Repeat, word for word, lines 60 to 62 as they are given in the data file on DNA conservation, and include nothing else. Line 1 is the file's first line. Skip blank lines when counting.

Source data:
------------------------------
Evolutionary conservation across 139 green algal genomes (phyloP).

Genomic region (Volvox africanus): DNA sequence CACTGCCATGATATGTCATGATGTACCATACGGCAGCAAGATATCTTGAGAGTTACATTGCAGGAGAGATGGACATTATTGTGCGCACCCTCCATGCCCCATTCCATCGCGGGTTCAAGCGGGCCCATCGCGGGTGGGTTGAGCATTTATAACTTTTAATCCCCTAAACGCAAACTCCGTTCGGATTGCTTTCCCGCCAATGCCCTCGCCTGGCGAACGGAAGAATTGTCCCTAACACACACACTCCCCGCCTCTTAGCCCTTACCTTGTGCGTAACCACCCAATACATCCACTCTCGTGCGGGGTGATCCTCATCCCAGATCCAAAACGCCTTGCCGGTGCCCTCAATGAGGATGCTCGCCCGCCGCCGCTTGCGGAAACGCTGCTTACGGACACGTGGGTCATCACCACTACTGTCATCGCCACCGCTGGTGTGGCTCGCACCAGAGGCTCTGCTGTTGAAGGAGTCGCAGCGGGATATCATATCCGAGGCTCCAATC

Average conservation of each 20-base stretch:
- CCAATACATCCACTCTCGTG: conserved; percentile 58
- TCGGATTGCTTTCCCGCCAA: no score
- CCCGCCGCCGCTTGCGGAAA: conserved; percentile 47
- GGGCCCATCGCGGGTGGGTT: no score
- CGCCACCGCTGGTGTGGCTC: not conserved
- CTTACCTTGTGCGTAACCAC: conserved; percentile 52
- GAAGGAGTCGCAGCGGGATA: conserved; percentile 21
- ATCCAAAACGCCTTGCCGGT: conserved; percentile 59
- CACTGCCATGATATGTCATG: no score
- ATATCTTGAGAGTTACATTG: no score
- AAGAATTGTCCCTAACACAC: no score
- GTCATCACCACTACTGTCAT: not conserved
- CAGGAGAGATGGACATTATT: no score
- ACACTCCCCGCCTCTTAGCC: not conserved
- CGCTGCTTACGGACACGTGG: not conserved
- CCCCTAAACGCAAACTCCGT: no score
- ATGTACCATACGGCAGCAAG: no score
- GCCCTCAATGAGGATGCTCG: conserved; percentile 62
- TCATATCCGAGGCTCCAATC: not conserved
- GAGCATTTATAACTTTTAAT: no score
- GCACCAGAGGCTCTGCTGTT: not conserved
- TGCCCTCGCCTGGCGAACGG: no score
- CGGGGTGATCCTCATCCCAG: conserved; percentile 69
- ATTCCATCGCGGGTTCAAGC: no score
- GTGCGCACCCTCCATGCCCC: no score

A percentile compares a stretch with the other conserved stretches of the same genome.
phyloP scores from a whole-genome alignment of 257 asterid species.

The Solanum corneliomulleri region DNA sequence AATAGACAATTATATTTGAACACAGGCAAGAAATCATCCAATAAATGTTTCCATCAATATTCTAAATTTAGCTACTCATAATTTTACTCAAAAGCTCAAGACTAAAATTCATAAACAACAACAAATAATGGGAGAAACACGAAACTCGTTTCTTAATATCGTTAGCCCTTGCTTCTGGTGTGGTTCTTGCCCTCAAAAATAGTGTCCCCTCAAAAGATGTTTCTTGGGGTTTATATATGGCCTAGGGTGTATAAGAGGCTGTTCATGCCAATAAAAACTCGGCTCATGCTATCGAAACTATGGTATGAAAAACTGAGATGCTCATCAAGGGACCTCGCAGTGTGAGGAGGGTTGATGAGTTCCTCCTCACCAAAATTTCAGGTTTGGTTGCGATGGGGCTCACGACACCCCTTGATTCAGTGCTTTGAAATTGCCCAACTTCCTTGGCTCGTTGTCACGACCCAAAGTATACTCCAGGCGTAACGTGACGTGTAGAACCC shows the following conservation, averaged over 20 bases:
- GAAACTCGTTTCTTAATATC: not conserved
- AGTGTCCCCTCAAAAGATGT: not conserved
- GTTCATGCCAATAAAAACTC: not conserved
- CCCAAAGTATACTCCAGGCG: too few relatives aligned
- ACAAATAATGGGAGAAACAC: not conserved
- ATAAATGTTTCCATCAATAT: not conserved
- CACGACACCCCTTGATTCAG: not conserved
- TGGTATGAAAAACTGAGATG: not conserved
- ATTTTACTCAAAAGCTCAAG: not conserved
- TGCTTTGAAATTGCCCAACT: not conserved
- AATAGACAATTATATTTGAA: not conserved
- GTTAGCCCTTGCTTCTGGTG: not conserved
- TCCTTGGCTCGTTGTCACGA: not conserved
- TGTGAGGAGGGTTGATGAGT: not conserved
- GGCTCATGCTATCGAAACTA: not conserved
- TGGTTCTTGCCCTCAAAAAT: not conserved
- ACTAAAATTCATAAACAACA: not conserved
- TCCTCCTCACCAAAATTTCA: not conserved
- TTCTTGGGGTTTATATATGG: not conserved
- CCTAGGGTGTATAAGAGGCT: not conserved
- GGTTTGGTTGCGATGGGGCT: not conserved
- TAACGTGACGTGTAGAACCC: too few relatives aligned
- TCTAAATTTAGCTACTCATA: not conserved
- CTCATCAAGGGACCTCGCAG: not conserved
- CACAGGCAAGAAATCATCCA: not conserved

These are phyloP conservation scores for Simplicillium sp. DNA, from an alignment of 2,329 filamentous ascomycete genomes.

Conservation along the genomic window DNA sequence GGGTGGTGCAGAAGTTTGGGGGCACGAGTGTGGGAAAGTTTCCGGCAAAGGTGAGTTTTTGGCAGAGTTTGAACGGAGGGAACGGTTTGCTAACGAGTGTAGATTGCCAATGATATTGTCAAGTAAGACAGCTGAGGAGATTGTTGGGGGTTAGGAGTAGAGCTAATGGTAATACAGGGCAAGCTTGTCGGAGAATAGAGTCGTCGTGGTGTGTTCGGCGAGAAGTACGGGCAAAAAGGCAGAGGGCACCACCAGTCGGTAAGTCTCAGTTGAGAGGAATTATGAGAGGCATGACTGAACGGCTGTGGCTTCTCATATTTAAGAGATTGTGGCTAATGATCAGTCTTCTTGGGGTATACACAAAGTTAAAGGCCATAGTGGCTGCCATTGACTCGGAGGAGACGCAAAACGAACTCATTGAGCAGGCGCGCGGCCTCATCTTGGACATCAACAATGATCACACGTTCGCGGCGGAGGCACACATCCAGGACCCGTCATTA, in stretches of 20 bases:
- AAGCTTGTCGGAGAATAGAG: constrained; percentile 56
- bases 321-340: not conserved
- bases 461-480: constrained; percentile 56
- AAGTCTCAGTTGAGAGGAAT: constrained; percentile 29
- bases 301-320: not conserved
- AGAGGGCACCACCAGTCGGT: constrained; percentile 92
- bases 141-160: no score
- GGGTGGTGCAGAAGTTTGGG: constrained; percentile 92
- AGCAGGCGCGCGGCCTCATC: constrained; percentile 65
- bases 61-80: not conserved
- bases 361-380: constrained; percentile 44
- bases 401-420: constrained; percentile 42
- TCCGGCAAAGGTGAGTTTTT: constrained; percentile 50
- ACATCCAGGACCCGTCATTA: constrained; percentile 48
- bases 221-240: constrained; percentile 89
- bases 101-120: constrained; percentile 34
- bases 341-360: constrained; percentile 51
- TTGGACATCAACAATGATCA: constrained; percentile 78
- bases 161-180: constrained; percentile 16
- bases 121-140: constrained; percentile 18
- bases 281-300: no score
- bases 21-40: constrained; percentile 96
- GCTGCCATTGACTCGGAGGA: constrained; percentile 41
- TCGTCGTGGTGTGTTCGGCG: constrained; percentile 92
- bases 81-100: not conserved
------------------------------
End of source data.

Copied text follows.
- bases 321-340: not conserved
- bases 461-480: constrained; percentile 56
- AAGTCTCAGTTGAGAGGAAT: constrained; percentile 29